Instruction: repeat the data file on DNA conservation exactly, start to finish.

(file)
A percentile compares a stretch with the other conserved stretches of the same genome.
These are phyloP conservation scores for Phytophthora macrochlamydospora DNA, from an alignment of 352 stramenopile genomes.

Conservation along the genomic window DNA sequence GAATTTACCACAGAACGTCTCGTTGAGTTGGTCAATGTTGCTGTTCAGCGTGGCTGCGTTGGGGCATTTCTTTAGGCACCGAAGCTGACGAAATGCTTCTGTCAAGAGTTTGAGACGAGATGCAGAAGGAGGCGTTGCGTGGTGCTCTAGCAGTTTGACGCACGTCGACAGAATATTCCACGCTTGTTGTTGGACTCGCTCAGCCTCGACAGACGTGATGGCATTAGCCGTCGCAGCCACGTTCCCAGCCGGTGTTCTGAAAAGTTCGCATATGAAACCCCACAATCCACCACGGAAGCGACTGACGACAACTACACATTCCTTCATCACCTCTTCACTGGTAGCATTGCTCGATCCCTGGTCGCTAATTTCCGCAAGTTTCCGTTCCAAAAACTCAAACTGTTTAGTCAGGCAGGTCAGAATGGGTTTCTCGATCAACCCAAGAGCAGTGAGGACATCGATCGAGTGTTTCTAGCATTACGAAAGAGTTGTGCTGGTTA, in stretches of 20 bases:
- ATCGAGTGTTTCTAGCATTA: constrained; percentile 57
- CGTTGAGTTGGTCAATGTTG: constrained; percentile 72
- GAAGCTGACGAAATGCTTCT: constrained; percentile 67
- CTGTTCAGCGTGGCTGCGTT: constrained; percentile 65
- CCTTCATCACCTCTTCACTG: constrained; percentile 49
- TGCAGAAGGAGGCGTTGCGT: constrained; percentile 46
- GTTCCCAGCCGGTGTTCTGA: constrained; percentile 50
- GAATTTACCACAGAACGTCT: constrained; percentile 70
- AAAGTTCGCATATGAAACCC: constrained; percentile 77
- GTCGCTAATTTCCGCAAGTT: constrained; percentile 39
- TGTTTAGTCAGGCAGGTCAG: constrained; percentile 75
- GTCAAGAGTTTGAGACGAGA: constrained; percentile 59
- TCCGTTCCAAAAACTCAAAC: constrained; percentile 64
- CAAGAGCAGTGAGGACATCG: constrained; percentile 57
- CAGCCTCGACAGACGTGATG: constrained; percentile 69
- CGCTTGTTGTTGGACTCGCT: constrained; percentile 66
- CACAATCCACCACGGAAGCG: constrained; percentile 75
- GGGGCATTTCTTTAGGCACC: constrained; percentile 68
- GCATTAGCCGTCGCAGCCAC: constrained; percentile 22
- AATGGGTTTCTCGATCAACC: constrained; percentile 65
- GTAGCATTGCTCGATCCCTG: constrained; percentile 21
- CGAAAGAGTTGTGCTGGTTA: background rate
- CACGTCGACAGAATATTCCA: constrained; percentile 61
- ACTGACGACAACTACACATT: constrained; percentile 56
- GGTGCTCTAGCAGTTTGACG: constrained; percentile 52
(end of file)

A percentile compares a stretch with the other conserved stretches of the same genome.
These are phyloP conservation scores for Phytophthora macrochlamydospora DNA, from an alignment of 352 stramenopile genomes.

Conservation along the genomic window DNA sequence GAATTTACCACAGAACGTCTCGTTGAGTTGGTCAATGTTGCTGTTCAGCGTGGCTGCGTTGGGGCATTTCTTTAGGCACCGAAGCTGACGAAATGCTTCTGTCAAGAGTTTGAGACGAGATGCAGAAGGAGGCGTTGCGTGGTGCTCTAGCAGTTTGACGCACGTCGACAGAATATTCCACGCTTGTTGTTGGACTCGCTCAGCCTCGACAGACGTGATGGCATTAGCCGTCGCAGCCACGTTCCCAGCCGGTGTTCTGAAAAGTTCGCATATGAAACCCCACAATCCACCACGGAAGCGACTGACGACAACTACACATTCCTTCATCACCTCTTCACTGGTAGCATTGCTCGATCCCTGGTCGCTAATTTCCGCAAGTTTCCGTTCCAAAAACTCAAACTGTTTAGTCAGGCAGGTCAGAATGGGTTTCTCGATCAACCCAAGAGCAGTGAGGACATCGATCGAGTGTTTCTAGCATTACGAAAGAGTTGTGCTGGTTA, in stretches of 20 bases:
- ATCGAGTGTTTCTAGCATTA: constrained; percentile 57
- CGTTGAGTTGGTCAATGTTG: constrained; percentile 72
- GAAGCTGACGAAATGCTTCT: constrained; percentile 67
- CTGTTCAGCGTGGCTGCGTT: constrained; percentile 65
- CCTTCATCACCTCTTCACTG: constrained; percentile 49
- TGCAGAAGGAGGCGTTGCGT: constrained; percentile 46
- GTTCCCAGCCGGTGTTCTGA: constrained; percentile 50
- GAATTTACCACAGAACGTCT: constrained; percentile 70
- AAAGTTCGCATATGAAACCC: constrained; percentile 77
- GTCGCTAATTTCCGCAAGTT: constrained; percentile 39
- TGTTTAGTCAGGCAGGTCAG: constrained; percentile 75
- GTCAAGAGTTTGAGACGAGA: constrained; percentile 59
- TCCGTTCCAAAAACTCAAAC: constrained; percentile 64
- CAAGAGCAGTGAGGACATCG: constrained; percentile 57
- CAGCCTCGACAGACGTGATG: constrained; percentile 69
- CGCTTGTTGTTGGACTCGCT: constrained; percentile 66
- CACAATCCACCACGGAAGCG: constrained; percentile 75
- GGGGCATTTCTTTAGGCACC: constrained; percentile 68
- GCATTAGCCGTCGCAGCCAC: constrained; percentile 22
- AATGGGTTTCTCGATCAACC: constrained; percentile 65
- GTAGCATTGCTCGATCCCTG: constrained; percentile 21
- CGAAAGAGTTGTGCTGGTTA: background rate
- CACGTCGACAGAATATTCCA: constrained; percentile 61
- ACTGACGACAACTACACATT: constrained; percentile 56
- GGTGCTCTAGCAGTTTGACG: constrained; percentile 52